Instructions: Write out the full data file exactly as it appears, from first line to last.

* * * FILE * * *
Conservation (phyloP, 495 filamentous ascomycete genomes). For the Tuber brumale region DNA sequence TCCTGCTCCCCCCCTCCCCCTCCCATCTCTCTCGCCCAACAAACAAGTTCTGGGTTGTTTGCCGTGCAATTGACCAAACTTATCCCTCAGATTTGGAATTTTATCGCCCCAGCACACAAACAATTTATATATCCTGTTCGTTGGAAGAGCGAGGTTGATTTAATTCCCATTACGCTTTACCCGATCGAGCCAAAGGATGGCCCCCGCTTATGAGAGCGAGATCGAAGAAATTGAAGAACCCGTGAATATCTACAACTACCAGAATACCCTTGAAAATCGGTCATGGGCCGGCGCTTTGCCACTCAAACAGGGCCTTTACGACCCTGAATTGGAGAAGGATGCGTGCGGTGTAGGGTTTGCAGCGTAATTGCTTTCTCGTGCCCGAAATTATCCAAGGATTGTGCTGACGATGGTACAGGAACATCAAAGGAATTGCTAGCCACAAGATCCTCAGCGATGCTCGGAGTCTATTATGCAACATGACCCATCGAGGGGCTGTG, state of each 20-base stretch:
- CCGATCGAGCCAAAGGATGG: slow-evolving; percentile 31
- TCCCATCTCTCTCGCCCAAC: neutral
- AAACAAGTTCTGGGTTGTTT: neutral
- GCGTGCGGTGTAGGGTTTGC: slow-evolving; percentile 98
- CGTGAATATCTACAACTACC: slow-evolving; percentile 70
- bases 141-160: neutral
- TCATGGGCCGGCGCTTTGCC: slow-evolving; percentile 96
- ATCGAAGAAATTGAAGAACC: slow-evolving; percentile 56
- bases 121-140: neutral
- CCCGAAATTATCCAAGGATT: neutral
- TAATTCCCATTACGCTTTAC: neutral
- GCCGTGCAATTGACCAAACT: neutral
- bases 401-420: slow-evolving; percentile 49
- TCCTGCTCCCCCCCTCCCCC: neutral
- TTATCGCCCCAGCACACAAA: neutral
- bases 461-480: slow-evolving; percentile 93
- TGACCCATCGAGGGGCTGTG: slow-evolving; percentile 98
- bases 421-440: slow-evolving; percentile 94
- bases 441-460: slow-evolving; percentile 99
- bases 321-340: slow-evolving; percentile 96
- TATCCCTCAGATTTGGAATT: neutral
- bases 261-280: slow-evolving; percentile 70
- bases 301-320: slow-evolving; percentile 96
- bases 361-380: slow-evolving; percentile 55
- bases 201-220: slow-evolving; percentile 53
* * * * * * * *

Conservation (phyloP, 495 filamentous ascomycete genomes). For the Tuber brumale region DNA sequence TCCTGCTCCCCCCCTCCCCCTCCCATCTCTCTCGCCCAACAAACAAGTTCTGGGTTGTTTGCCGTGCAATTGACCAAACTTATCCCTCAGATTTGGAATTTTATCGCCCCAGCACACAAACAATTTATATATCCTGTTCGTTGGAAGAGCGAGGTTGATTTAATTCCCATTACGCTTTACCCGATCGAGCCAAAGGATGGCCCCCGCTTATGAGAGCGAGATCGAAGAAATTGAAGAACCCGTGAATATCTACAACTACCAGAATACCCTTGAAAATCGGTCATGGGCCGGCGCTTTGCCACTCAAACAGGGCCTTTACGACCCTGAATTGGAGAAGGATGCGTGCGGTGTAGGGTTTGCAGCGTAATTGCTTTCTCGTGCCCGAAATTATCCAAGGATTGTGCTGACGATGGTACAGGAACATCAAAGGAATTGCTAGCCACAAGATCCTCAGCGATGCTCGGAGTCTATTATGCAACATGACCCATCGAGGGGCTGTG, state of each 20-base stretch:
- CCGATCGAGCCAAAGGATGG: slow-evolving; percentile 31
- TCCCATCTCTCTCGCCCAAC: neutral
- AAACAAGTTCTGGGTTGTTT: neutral
- GCGTGCGGTGTAGGGTTTGC: slow-evolving; percentile 98
- CGTGAATATCTACAACTACC: slow-evolving; percentile 70
- bases 141-160: neutral
- TCATGGGCCGGCGCTTTGCC: slow-evolving; percentile 96
- ATCGAAGAAATTGAAGAACC: slow-evolving; percentile 56
- bases 121-140: neutral
- CCCGAAATTATCCAAGGATT: neutral
- TAATTCCCATTACGCTTTAC: neutral
- GCCGTGCAATTGACCAAACT: neutral
- bases 401-420: slow-evolving; percentile 49
- TCCTGCTCCCCCCCTCCCCC: neutral
- TTATCGCCCCAGCACACAAA: neutral
- bases 461-480: slow-evolving; percentile 93
- TGACCCATCGAGGGGCTGTG: slow-evolving; percentile 98
- bases 421-440: slow-evolving; percentile 94
- bases 441-460: slow-evolving; percentile 99
- bases 321-340: slow-evolving; percentile 96
- TATCCCTCAGATTTGGAATT: neutral
- bases 261-280: slow-evolving; percentile 70
- bases 301-320: slow-evolving; percentile 96
- bases 361-380: slow-evolving; percentile 55
- bases 201-220: slow-evolving; percentile 53